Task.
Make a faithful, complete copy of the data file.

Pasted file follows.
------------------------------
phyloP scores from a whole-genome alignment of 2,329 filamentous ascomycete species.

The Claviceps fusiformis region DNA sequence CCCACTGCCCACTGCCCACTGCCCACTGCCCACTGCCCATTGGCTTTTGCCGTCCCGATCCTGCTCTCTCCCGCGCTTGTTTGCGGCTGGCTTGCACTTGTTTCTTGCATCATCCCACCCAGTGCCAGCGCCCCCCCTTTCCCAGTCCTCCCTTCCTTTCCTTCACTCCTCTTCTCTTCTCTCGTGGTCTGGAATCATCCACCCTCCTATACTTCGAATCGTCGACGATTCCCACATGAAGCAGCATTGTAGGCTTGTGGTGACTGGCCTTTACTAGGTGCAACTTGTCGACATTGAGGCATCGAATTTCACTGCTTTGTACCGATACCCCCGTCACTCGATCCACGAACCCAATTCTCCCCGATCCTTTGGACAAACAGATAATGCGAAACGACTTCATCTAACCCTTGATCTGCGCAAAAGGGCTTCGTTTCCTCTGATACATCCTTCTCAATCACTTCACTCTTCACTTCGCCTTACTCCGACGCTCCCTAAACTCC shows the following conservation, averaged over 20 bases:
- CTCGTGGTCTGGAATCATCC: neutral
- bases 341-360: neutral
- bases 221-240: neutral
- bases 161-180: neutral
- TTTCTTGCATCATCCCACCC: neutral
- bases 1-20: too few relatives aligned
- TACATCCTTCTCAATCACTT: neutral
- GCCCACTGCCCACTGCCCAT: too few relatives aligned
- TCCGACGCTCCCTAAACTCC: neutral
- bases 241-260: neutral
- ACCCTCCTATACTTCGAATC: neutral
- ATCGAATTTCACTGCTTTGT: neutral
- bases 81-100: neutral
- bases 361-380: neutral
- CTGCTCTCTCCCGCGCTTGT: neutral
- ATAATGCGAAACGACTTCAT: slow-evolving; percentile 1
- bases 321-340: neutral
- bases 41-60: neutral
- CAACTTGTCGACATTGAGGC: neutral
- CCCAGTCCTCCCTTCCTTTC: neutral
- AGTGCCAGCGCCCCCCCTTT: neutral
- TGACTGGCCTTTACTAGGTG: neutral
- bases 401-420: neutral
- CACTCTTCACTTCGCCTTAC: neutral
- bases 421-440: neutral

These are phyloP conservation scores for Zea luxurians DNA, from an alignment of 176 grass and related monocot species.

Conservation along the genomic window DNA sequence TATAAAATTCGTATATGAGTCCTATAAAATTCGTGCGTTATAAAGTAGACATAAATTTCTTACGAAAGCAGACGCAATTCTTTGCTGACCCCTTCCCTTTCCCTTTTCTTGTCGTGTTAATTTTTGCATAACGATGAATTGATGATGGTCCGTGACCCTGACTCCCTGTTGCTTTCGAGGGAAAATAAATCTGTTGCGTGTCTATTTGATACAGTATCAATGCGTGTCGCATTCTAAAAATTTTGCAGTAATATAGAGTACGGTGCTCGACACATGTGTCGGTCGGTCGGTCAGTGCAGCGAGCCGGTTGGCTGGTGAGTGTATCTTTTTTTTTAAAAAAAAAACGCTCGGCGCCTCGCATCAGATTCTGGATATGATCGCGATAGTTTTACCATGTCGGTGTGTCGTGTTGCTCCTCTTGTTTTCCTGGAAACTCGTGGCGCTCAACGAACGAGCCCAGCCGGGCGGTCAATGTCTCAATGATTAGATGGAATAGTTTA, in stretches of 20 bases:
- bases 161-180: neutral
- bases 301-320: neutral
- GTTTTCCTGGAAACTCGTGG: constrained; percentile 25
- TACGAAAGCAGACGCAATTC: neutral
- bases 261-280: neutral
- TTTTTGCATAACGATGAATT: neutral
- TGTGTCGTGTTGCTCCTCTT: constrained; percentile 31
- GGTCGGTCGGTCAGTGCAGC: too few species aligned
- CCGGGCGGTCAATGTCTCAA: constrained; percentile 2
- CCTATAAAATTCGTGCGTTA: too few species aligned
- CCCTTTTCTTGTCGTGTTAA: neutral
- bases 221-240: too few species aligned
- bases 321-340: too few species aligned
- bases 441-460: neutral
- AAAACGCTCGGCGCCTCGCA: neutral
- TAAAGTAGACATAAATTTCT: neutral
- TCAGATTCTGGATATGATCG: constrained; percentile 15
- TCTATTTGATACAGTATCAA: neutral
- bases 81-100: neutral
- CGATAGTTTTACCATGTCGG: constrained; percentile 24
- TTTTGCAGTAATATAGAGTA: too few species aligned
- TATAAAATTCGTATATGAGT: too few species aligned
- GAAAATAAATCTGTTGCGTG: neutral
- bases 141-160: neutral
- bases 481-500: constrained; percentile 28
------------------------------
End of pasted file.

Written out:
phyloP scores from a whole-genome alignment of 2,329 filamentous ascomycete species.

The Claviceps fusiformis region DNA sequence CCCACTGCCCACTGCCCACTGCCCACTGCCCACTGCCCATTGGCTTTTGCCGTCCCGATCCTGCTCTCTCCCGCGCTTGTTTGCGGCTGGCTTGCACTTGTTTCTTGCATCATCCCACCCAGTGCCAGCGCCCCCCCTTTCCCAGTCCTCCCTTCCTTTCCTTCACTCCTCTTCTCTTCTCTCGTGGTCTGGAATCATCCACCCTCCTATACTTCGAATCGTCGACGATTCCCACATGAAGCAGCATTGTAGGCTTGTGGTGACTGGCCTTTACTAGGTGCAACTTGTCGACATTGAGGCATCGAATTTCACTGCTTTGTACCGATACCCCCGTCACTCGATCCACGAACCCAATTCTCCCCGATCCTTTGGACAAACAGATAATGCGAAACGACTTCATCTAACCCTTGATCTGCGCAAAAGGGCTTCGTTTCCTCTGATACATCCTTCTCAATCACTTCACTCTTCACTTCGCCTTACTCCGACGCTCCCTAAACTCC shows the following conservation, averaged over 20 bases:
- CTCGTGGTCTGGAATCATCC: neutral
- bases 341-360: neutral
- bases 221-240: neutral
- bases 161-180: neutral
- TTTCTTGCATCATCCCACCC: neutral
- bases 1-20: too few relatives aligned
- TACATCCTTCTCAATCACTT: neutral
- GCCCACTGCCCACTGCCCAT: too few relatives aligned
- TCCGACGCTCCCTAAACTCC: neutral
- bases 241-260: neutral
- ACCCTCCTATACTTCGAATC: neutral
- ATCGAATTTCACTGCTTTGT: neutral
- bases 81-100: neutral
- bases 361-380: neutral
- CTGCTCTCTCCCGCGCTTGT: neutral
- ATAATGCGAAACGACTTCAT: slow-evolving; percentile 1
- bases 321-340: neutral
- bases 41-60: neutral
- CAACTTGTCGACATTGAGGC: neutral
- CCCAGTCCTCCCTTCCTTTC: neutral
- AGTGCCAGCGCCCCCCCTTT: neutral
- TGACTGGCCTTTACTAGGTG: neutral
- bases 401-420: neutral
- CACTCTTCACTTCGCCTTAC: neutral
- bases 421-440: neutral

These are phyloP conservation scores for Zea luxurians DNA, from an alignment of 176 grass and related monocot species.

Conservation along the genomic window DNA sequence TATAAAATTCGTATATGAGTCCTATAAAATTCGTGCGTTATAAAGTAGACATAAATTTCTTACGAAAGCAGACGCAATTCTTTGCTGACCCCTTCCCTTTCCCTTTTCTTGTCGTGTTAATTTTTGCATAACGATGAATTGATGATGGTCCGTGACCCTGACTCCCTGTTGCTTTCGAGGGAAAATAAATCTGTTGCGTGTCTATTTGATACAGTATCAATGCGTGTCGCATTCTAAAAATTTTGCAGTAATATAGAGTACGGTGCTCGACACATGTGTCGGTCGGTCGGTCAGTGCAGCGAGCCGGTTGGCTGGTGAGTGTATCTTTTTTTTTAAAAAAAAAACGCTCGGCGCCTCGCATCAGATTCTGGATATGATCGCGATAGTTTTACCATGTCGGTGTGTCGTGTTGCTCCTCTTGTTTTCCTGGAAACTCGTGGCGCTCAACGAACGAGCCCAGCCGGGCGGTCAATGTCTCAATGATTAGATGGAATAGTTTA, in stretches of 20 bases:
- bases 161-180: neutral
- bases 301-320: neutral
- GTTTTCCTGGAAACTCGTGG: constrained; percentile 25
- TACGAAAGCAGACGCAATTC: neutral
- bases 261-280: neutral
- TTTTTGCATAACGATGAATT: neutral
- TGTGTCGTGTTGCTCCTCTT: constrained; percentile 31
- GGTCGGTCGGTCAGTGCAGC: too few species aligned
- CCGGGCGGTCAATGTCTCAA: constrained; percentile 2
- CCTATAAAATTCGTGCGTTA: too few species aligned
- CCCTTTTCTTGTCGTGTTAA: neutral
- bases 221-240: too few species aligned
- bases 321-340: too few species aligned
- bases 441-460: neutral
- AAAACGCTCGGCGCCTCGCA: neutral
- TAAAGTAGACATAAATTTCT: neutral
- TCAGATTCTGGATATGATCG: constrained; percentile 15
- TCTATTTGATACAGTATCAA: neutral
- bases 81-100: neutral
- CGATAGTTTTACCATGTCGG: constrained; percentile 24
- TTTTGCAGTAATATAGAGTA: too few species aligned
- TATAAAATTCGTATATGAGT: too few species aligned
- GAAAATAAATCTGTTGCGTG: neutral
- bases 141-160: neutral
- bases 481-500: constrained; percentile 28